it is crucial that practitioners have a deeper understanding of the beliefs and practices that can support therapeutic goals in practice. religion and spirituality are seen as multifaceted, overlapping constructs but a precise definition of spirituality is elusive in social work literature (senreich, 2013). thabede (2008:234), who advocated afrocentric social work, emphasised the need for social workers to understand the importance of rituals, traditional healing and ancestral worship when working with african clients. the primary objective was to understand the spiritual beliefs and practices and the healing methodologies used within the context of african spirituality. the most salient attribute of this “unseen spirit,” is the notion that this “unseen spirit,” can bring justice to earth and uphold morality and social order. (p 11) spirituality in the african paradigm is connected to a sense of respect for the departed, who ultimately guides an individual to god and who always listens (edwards, 2013, moore, talwar & bosacki, 2012; wintersgill, 2008). through the use of herbal medication and spiritual support, the cleansing ritual is believed to effect wellbeing. people are believed to experience a sense of calmness and guidance, as they feel the presence and closeness of the ancestors when they drum. (p 15) healing in african culture is an inextricable component of african spirituality and traditional way of living. it is for these reasons that african people turn to traditional healers during times of need as they diagnose illness, identify problems and find solutions through communication with the ancestors (jithoo & bakker, 2011). the role of elders and using the community as a support system are important considerations in both child and care practice and social work.
journal of religion and spirituality in social work: social thought, 30(1):48-70. [ links ] carlisle, p. 2016. religion and spirituality as troublesome knowledge: the views and experiences of mental health social workers in northern ireland. & canda, e.r., 2007. an international analysis of the role of religion and spirituality in social work practice. 2018. the evolution of spirituality and religion in international social work discourse: strengths and limitations of the contemporary understanding. journal of religion and health, 51(4):1017-1041. the journal of nervous and mental disease, 196(5):349-355. [ links ] mulder, c. 2015. from the inside out: social workers’ expectations for integrating religion and spirituality in practice. 2015. the integration of clients’ religion and spirituality in social work practice: a national survey. [ links ] sacco, t. 1996. spirituality and social work students in their first year of study at a south african university. [ links ] senreich, e. 2013. an inclusive definition of spirituality for social work education and practice. [ links ] washington, k. 2010. zulu traditional healing, african worldview and the practice of ubuntu: deep thought for african/black psychology. [ links ] wood, l., ivery, p., donovon, r. & lambin, e. 2013. to the beat of a different drum: improving the social and mental wellbeing of at-risk young people through drumming.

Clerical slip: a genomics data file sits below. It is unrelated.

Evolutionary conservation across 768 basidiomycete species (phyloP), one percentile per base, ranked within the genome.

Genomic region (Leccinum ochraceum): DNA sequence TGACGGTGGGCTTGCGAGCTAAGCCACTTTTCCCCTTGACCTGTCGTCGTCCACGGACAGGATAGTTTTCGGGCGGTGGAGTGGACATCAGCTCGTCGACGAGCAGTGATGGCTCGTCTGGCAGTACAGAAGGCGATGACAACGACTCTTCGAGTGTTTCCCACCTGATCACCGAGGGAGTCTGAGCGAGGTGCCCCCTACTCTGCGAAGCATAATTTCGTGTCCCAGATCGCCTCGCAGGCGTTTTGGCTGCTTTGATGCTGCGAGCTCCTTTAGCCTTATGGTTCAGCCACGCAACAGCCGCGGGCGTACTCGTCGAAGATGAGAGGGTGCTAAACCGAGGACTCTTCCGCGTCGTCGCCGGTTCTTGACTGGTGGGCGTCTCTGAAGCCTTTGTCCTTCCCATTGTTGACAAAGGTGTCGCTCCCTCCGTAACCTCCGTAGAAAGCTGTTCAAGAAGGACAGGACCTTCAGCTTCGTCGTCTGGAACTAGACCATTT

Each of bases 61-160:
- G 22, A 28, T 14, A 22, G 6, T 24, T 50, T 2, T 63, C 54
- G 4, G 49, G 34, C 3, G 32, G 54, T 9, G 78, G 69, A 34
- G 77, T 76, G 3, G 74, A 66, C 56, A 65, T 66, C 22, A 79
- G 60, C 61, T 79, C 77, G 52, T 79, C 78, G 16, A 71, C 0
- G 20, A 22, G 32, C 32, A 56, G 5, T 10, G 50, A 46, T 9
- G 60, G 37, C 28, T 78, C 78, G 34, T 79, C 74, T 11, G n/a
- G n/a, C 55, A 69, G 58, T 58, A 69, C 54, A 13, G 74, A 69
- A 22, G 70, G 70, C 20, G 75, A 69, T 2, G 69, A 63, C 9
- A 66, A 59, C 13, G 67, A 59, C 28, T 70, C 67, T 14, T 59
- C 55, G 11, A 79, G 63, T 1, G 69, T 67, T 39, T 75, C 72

traditional healers serve many roles which include but not limited to custodians of the traditional african religion and customs, educators it is used both for moral and ritual cleansing. for example, it is used for rituals such as cleansing of evil spirits and the removal of a curse. it applies to prayer to the ancestral spirits, sacrificial rituals and music were considered to be some of the most important practices identified that could guide both child, .
‘ this model, ‘ritual cleansing,’ centres on community’s concept of wrongdoing and genuine pardon for sins. since, africa views the world and everything in it africans don’t view spirituality as a part of life. to them, all life is spiritual. all aspects of reality (both the seen and unseen world) work a healer in training explains the rituals and spiritual calling that can only come from “the ancestors”., .